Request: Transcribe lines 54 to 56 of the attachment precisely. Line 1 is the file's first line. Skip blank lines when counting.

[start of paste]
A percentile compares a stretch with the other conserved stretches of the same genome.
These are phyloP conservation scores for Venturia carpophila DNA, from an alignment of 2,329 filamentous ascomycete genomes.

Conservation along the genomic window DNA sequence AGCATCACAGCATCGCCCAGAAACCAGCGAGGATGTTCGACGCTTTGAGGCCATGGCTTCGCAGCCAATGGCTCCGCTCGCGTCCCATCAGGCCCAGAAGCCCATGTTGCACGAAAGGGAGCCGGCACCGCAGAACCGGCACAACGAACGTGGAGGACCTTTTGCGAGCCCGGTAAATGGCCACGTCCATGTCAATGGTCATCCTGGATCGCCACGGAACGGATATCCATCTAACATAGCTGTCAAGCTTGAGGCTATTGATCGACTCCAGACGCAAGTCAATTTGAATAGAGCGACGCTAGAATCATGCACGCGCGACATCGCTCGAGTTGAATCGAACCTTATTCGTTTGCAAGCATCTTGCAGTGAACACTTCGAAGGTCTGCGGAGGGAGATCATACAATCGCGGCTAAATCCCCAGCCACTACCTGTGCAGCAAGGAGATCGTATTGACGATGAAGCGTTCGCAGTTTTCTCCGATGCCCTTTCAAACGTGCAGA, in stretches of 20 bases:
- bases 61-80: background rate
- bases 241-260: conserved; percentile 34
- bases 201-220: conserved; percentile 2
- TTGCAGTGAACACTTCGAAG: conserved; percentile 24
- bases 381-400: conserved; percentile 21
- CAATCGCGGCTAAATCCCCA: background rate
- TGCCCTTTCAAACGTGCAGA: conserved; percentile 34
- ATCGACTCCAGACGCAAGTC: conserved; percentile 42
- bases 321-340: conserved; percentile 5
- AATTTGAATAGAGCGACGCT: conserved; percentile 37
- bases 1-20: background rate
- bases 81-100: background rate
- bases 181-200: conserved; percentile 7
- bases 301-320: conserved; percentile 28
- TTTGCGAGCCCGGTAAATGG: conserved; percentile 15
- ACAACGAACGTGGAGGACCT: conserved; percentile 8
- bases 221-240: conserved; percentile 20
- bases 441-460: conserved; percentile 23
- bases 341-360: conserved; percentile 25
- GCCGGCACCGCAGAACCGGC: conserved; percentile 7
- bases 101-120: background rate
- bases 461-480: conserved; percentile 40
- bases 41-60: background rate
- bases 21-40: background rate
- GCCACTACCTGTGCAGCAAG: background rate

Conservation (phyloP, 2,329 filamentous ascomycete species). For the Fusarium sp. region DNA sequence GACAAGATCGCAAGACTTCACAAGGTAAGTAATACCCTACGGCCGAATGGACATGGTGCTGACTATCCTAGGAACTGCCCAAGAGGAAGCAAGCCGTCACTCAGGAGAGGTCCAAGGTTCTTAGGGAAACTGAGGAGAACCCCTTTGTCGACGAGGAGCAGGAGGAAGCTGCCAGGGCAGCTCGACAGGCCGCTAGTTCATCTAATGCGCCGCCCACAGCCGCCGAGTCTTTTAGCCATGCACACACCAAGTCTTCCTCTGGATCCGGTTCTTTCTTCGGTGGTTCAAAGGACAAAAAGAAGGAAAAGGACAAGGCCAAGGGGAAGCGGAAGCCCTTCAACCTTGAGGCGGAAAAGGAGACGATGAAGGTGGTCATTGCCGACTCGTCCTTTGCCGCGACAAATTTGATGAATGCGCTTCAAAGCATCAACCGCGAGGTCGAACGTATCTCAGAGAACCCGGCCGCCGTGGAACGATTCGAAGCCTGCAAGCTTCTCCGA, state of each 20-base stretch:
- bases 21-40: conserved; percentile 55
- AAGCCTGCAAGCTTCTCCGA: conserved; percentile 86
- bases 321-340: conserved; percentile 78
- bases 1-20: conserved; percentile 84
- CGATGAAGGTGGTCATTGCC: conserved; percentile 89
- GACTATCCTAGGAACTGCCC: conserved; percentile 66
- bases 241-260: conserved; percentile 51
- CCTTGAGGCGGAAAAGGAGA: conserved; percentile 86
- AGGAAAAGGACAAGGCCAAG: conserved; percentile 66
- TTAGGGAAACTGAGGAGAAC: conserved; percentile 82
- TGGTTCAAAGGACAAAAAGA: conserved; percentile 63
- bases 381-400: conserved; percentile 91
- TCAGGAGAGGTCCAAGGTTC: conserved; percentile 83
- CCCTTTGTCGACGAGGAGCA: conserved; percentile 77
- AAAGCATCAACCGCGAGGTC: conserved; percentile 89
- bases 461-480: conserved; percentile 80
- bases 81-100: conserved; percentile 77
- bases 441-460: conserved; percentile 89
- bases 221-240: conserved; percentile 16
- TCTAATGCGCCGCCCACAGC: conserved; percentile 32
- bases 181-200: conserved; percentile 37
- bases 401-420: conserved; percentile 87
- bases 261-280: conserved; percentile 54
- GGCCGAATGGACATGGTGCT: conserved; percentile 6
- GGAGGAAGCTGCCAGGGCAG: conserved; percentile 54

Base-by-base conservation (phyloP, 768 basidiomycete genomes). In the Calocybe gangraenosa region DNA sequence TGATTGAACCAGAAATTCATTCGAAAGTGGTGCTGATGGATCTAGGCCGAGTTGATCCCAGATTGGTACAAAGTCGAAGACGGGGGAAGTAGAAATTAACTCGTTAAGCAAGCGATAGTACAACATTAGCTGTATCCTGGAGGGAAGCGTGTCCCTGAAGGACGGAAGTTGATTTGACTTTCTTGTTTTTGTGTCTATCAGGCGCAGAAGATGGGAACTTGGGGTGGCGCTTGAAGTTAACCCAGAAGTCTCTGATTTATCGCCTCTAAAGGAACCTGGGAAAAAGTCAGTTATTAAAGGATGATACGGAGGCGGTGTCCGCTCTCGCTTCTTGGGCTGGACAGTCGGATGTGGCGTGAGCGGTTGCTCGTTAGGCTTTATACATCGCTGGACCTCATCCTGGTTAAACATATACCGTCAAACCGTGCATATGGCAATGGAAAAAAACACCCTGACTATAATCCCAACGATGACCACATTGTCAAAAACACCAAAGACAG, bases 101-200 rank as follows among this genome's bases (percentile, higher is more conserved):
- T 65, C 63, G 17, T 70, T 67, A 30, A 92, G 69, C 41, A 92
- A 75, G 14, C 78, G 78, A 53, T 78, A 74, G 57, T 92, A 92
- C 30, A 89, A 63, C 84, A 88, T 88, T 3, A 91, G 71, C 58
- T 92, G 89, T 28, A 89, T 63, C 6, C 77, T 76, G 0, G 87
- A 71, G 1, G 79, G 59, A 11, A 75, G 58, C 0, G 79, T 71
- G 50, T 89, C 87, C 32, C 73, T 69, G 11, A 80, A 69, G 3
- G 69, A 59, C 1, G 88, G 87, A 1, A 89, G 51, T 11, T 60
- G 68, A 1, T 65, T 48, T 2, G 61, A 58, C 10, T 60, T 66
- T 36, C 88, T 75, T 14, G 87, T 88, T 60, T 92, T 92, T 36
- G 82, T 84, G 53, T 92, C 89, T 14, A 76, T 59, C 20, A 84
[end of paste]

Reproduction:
- GGAGGAAGCTGCCAGGGCAG: conserved; percentile 54

Base-by-base conservation (phyloP, 768 basidiomycete genomes). In the Calocybe gangraenosa region DNA sequence TGATTGAACCAGAAATTCATTCGAAAGTGGTGCTGATGGATCTAGGCCGAGTTGATCCCAGATTGGTACAAAGTCGAAGACGGGGGAAGTAGAAATTAACTCGTTAAGCAAGCGATAGTACAACATTAGCTGTATCCTGGAGGGAAGCGTGTCCCTGAAGGACGGAAGTTGATTTGACTTTCTTGTTTTTGTGTCTATCAGGCGCAGAAGATGGGAACTTGGGGTGGCGCTTGAAGTTAACCCAGAAGTCTCTGATTTATCGCCTCTAAAGGAACCTGGGAAAAAGTCAGTTATTAAAGGATGATACGGAGGCGGTGTCCGCTCTCGCTTCTTGGGCTGGACAGTCGGATGTGGCGTGAGCGGTTGCTCGTTAGGCTTTATACATCGCTGGACCTCATCCTGGTTAAACATATACCGTCAAACCGTGCATATGGCAATGGAAAAAAACACCCTGACTATAATCCCAACGATGACCACATTGTCAAAAACACCAAAGACAG, bases 101-200 rank as follows among this genome's bases (percentile, higher is more conserved):
- T 65, C 63, G 17, T 70, T 67, A 30, A 92, G 69, C 41, A 92